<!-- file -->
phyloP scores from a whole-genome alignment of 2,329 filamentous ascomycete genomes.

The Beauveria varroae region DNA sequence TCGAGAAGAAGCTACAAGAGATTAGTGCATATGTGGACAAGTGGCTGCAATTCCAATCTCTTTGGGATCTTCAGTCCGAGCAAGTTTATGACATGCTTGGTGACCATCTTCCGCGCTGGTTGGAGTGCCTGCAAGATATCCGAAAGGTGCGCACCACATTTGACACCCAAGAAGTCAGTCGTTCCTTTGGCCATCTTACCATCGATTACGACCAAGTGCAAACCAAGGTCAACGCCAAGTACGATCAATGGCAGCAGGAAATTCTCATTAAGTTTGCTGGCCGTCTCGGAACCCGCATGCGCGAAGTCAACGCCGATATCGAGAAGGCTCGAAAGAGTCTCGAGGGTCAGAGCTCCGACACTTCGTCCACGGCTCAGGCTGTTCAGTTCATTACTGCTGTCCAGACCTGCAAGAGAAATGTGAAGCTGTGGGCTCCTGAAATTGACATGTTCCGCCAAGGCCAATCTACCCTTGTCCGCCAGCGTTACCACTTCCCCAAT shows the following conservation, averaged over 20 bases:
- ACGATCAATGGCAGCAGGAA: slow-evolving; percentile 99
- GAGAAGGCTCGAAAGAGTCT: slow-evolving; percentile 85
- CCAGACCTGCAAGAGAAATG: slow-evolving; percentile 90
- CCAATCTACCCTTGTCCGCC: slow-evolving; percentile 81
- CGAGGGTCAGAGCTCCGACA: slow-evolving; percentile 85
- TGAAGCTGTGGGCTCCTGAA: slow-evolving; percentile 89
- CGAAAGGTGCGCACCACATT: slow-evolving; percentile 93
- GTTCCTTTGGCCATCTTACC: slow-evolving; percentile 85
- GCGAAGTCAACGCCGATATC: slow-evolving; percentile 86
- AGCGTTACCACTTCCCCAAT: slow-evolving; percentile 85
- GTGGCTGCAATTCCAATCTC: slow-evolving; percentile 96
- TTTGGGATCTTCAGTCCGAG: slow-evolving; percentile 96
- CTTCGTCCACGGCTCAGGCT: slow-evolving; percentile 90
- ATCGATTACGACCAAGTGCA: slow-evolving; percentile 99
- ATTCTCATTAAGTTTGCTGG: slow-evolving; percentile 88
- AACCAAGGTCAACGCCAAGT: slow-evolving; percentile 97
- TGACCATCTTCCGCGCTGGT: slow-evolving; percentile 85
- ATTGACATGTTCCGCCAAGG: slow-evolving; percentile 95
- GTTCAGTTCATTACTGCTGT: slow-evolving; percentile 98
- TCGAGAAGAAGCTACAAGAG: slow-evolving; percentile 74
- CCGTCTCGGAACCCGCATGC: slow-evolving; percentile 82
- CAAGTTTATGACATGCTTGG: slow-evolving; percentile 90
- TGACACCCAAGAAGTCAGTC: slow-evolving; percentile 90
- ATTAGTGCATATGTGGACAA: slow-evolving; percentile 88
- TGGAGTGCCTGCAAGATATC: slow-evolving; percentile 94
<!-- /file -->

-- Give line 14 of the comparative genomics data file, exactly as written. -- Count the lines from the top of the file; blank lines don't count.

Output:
- TTTGGGATCTTCAGTCCGAG: slow-evolving; percentile 96